Acianthus fornicatus facts for kids
Quick facts for kidsPixie caps
|A. fornicatus at Chatswood West, Australia|
Acianthus fornicatus, commonly known as pixie cap, is a flowering plant in the orchid family Orchidaceae and is endemic to New South Wales and Queensland in Australia. It is a terrestrial herb with a single, heart-shaped leaf and up to ten translucent pinkish-red flowers and which is widespread and common in coastal and near-coastal areas.
Acianthus fornicatus is a terrestrial, perennial, deciduous, sympodial herb with a single heart-shaped, glabrous, dark green leaf which is reddish-purple on its lower surface. The leaf is 10–40 mm (0.4–2 in) long, 10–20 mm (0.4–0.8 in) wide on a stalk 4–9 cm (2–4 in) high.
There are up to ten flowers, well-spaced on a raceme 100–300 mm (4–10 in) tall, each flower 10–40 mm (0.4–2 in) long and translucent, pinkish-red with a green, sometimes blackish labellum. The dorsal sepal is broadly egg-shaped, 9–12 mm (0.4–0.5 in) long, 5–6 mm (0.20–0.24 in) wide and forms a hood over the column. The lateral sepals are 9–12 mm (0.4–0.5 in) long, 1.4 mm (0.06 in) long wide with tips 2–4 mm (0.08–0.2 in) long and may be crossed or parallel to each other. The petals are about 4 mm × 1 mm (0.2 in × 0.04 in) long and spread widely. The labellum is green, rarely blackish, egg-shaped to lance-shaped, with the outer edges turned under. When flattened, it is heart-shaped, 5–6 mm (0.20–0.24 in) long, 2.5–3 mm (0.098–0.12 in). There is a thick, fleshy callus covering most of the central area and many small pimple-like papillae on the outer half. Flowering occurs between May and August.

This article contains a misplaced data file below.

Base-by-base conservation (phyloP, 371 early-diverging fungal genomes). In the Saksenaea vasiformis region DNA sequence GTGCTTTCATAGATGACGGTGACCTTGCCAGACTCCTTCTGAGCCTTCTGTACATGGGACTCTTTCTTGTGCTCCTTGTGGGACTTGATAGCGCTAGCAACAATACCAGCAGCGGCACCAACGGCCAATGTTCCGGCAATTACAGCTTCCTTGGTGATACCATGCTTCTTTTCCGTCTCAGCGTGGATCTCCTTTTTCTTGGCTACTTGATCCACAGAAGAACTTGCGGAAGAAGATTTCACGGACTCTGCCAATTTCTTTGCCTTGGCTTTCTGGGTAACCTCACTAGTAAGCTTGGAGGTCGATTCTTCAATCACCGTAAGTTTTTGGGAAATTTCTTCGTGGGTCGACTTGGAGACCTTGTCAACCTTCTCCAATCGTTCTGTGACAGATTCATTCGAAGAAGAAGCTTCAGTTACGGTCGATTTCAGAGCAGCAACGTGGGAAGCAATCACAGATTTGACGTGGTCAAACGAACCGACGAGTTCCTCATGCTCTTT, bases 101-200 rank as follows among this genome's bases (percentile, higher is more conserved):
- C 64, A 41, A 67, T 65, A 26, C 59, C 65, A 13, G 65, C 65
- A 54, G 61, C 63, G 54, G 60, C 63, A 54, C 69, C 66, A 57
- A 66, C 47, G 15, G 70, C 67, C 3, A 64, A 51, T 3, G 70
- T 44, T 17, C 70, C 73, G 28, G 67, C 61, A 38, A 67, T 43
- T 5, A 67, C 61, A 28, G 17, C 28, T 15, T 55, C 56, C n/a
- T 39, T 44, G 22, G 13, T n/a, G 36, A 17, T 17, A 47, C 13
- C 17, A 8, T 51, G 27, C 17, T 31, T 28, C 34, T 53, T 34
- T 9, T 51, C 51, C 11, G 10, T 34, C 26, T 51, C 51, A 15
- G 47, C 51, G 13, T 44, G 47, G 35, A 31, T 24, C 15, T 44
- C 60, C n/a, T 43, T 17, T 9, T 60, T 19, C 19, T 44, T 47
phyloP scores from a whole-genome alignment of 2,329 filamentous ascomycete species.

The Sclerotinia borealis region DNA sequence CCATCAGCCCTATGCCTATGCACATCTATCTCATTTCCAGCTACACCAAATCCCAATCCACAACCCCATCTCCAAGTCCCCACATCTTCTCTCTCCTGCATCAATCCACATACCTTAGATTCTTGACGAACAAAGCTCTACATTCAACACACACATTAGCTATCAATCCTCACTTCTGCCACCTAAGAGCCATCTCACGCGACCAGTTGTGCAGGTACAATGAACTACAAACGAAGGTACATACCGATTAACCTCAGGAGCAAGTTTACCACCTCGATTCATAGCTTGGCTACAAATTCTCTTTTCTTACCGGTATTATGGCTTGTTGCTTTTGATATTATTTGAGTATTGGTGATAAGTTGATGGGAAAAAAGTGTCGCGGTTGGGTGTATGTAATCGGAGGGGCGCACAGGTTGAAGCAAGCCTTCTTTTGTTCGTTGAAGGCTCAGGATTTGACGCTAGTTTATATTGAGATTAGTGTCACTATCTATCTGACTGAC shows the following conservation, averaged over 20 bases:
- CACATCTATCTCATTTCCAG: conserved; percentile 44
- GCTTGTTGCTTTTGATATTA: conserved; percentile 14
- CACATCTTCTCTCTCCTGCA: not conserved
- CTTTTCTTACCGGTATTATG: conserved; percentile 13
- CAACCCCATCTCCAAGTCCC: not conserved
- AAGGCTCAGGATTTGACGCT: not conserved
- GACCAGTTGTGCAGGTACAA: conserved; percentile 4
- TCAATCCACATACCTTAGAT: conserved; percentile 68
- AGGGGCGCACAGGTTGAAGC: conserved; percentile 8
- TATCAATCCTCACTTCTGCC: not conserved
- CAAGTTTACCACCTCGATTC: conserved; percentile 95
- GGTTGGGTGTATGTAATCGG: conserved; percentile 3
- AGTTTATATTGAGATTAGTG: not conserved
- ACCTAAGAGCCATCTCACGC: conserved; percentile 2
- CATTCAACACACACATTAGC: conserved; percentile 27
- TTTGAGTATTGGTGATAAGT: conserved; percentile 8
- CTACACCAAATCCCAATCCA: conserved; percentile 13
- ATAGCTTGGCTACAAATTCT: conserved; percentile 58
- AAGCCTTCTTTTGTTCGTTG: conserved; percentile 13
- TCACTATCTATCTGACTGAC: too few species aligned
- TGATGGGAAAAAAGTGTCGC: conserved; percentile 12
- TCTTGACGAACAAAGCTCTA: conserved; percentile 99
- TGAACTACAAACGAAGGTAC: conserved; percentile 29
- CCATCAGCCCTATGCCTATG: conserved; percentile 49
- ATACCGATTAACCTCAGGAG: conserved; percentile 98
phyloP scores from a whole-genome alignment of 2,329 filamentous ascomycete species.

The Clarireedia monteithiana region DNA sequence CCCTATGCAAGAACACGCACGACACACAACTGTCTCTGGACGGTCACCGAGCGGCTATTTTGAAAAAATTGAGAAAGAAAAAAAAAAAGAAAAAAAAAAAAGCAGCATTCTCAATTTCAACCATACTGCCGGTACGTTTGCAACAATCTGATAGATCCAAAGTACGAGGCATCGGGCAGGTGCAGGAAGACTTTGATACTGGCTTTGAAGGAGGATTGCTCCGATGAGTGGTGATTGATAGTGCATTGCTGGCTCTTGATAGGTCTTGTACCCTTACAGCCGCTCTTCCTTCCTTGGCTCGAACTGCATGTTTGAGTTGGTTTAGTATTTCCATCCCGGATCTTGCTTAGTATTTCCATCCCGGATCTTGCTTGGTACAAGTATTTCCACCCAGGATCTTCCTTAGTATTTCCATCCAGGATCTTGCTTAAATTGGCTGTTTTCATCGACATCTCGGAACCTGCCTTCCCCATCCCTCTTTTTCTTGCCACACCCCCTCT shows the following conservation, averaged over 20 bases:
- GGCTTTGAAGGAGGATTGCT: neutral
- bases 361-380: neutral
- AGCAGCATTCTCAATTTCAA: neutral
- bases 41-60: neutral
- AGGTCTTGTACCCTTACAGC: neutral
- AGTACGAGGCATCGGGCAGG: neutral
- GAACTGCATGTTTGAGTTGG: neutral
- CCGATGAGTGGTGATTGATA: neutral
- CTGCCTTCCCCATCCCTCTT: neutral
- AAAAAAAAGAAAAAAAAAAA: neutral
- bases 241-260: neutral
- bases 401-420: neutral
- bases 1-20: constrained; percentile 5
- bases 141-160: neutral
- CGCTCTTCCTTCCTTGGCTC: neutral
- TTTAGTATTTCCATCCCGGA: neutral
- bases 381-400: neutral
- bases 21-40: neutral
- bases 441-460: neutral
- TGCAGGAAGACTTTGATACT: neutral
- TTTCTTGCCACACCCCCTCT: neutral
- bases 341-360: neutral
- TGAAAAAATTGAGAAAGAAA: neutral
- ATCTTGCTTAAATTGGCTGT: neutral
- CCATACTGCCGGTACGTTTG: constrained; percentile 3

This species is distinguished from others in the genus by its largish, projecting flowers, usually pinkish colouring, and broad dorsal sepal and labellum.
Taxonomy and naming
Acianthus fornicatus was first formally described by Robert Brown in 1810 and the description was published in Prodromus florae Novae Hollandiae. The specific epithet (fornicatus) is a Latin word meaning "vaulted" or "arched".
Distribution and habitat
This mosquito orchid is widespread and common in coastal and near-coastal areas in heathy forest and coastal scrub, growing in well-drained sandy loam. It occurs in Queensland and in New South Wales as far south as Eden.
Acianthus fornicatus is not threatened in New South Wales, but is classified as threatened in Victoria, where it is found only on Gabo Island.
Acianthus fornicatus Facts for Kids. Kiddle Encyclopedia.